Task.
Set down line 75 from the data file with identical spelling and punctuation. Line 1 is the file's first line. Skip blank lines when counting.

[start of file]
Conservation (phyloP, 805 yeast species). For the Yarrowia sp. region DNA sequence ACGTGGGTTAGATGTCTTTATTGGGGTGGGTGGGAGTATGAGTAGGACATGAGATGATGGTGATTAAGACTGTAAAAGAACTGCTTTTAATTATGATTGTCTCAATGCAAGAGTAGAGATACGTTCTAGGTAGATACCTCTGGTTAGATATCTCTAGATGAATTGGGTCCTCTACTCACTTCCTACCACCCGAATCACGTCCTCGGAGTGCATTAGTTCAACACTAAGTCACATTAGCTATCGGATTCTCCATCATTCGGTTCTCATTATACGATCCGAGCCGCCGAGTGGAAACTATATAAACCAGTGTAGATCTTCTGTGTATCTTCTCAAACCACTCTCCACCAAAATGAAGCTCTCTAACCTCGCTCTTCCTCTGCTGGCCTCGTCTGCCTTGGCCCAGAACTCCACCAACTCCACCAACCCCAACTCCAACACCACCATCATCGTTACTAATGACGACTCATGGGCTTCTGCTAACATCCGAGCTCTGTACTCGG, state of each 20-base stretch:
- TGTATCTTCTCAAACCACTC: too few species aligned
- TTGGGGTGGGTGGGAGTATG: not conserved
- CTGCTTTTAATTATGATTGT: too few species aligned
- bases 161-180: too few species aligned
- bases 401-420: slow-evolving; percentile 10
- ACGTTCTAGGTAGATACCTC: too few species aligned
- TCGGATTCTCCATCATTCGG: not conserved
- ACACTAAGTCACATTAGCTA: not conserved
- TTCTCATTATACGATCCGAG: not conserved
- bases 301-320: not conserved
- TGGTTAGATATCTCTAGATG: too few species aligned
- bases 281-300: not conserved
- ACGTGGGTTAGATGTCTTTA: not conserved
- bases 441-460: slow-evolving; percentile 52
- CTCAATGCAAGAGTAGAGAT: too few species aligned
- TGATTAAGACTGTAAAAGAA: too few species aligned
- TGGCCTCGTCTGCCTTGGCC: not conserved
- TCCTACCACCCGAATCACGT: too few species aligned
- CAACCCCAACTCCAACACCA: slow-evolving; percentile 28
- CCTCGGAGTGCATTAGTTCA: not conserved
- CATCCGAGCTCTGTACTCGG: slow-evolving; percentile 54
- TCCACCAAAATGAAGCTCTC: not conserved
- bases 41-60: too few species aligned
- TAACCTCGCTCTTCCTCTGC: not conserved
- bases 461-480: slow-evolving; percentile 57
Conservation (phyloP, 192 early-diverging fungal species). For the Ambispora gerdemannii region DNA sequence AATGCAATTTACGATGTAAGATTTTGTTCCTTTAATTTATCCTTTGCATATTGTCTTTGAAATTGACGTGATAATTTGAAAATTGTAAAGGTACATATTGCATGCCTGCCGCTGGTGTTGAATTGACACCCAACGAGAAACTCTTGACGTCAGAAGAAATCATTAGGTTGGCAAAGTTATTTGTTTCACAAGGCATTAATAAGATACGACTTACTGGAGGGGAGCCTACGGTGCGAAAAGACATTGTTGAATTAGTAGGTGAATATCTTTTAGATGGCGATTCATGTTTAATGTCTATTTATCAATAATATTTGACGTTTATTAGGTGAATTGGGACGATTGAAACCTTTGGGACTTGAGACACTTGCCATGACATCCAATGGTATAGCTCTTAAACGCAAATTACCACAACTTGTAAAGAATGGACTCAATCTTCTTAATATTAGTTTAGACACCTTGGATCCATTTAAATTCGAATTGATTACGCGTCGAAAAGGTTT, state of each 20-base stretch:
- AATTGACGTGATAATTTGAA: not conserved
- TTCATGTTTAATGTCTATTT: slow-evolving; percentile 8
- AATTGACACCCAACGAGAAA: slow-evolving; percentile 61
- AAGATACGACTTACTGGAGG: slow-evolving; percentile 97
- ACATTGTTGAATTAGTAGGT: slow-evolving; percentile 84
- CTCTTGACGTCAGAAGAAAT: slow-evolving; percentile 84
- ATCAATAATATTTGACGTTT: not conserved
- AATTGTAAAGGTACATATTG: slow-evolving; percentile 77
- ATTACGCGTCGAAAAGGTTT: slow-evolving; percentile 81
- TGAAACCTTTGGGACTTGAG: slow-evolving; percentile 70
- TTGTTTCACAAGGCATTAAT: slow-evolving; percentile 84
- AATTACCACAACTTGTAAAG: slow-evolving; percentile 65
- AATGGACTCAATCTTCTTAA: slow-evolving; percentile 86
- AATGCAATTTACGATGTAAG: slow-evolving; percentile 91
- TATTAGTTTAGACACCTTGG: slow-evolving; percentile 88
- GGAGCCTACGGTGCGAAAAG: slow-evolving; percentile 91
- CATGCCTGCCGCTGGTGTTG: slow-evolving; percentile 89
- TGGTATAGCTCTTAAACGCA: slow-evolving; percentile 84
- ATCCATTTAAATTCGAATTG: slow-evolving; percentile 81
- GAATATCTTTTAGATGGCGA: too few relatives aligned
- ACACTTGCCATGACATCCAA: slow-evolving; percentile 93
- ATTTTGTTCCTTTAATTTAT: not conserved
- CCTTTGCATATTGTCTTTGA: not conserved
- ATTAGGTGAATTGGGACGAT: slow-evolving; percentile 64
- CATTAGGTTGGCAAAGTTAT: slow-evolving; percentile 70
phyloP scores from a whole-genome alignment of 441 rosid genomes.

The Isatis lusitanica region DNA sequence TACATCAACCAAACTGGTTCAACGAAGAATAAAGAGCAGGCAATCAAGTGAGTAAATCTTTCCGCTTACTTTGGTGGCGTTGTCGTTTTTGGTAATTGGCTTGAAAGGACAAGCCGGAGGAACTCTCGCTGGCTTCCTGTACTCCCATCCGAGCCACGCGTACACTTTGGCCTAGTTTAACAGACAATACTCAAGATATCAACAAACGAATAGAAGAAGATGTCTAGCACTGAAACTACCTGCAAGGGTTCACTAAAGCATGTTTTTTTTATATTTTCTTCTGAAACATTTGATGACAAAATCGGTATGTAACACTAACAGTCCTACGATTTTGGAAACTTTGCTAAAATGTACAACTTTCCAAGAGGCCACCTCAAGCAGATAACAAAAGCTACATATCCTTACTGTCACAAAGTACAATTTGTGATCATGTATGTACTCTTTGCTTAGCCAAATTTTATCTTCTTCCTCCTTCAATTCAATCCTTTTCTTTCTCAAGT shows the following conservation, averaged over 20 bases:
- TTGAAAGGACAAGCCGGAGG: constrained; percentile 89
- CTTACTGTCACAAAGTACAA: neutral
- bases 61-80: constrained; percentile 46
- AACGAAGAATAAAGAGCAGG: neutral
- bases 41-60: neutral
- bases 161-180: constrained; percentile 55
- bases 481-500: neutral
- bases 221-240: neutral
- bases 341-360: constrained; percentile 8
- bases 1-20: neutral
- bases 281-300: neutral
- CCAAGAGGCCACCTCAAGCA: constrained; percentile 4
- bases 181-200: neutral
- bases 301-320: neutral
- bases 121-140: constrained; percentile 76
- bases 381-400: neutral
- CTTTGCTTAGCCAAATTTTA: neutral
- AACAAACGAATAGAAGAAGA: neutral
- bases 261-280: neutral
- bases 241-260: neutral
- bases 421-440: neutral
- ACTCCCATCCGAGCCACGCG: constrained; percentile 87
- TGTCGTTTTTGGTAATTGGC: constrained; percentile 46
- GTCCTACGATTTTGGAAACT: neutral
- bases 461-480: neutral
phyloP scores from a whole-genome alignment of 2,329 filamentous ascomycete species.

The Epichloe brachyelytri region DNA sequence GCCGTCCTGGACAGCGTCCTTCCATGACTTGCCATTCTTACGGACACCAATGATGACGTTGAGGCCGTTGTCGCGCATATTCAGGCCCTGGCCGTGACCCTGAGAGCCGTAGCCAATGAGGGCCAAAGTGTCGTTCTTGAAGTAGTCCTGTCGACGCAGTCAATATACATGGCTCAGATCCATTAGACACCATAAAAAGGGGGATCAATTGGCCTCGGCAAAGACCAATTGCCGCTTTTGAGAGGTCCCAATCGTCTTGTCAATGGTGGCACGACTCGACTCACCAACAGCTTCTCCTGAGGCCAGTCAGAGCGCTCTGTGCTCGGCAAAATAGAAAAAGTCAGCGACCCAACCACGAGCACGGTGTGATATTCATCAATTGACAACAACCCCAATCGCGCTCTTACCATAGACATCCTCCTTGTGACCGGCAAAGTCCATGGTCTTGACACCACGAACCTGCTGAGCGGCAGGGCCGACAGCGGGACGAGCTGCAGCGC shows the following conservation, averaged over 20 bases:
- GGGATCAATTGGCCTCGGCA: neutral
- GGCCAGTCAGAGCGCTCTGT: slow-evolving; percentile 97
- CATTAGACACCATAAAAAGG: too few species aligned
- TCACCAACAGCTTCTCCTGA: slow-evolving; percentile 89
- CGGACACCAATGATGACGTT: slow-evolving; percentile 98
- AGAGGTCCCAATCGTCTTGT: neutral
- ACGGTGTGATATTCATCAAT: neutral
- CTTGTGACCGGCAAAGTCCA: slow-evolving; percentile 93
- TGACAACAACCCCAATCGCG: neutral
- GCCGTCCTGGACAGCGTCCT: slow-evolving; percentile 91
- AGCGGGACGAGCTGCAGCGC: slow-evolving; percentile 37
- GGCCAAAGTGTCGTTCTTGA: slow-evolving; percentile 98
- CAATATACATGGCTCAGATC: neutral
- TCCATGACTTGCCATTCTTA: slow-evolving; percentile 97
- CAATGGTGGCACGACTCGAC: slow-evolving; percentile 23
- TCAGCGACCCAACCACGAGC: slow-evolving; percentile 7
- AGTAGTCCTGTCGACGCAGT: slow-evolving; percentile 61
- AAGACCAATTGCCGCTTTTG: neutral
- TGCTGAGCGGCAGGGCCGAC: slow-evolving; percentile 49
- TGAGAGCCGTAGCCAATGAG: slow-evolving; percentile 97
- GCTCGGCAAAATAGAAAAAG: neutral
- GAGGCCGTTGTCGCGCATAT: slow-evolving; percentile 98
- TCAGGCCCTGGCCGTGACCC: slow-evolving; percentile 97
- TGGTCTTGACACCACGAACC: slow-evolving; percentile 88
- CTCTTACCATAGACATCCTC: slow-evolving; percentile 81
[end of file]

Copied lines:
- bases 421-440: neutral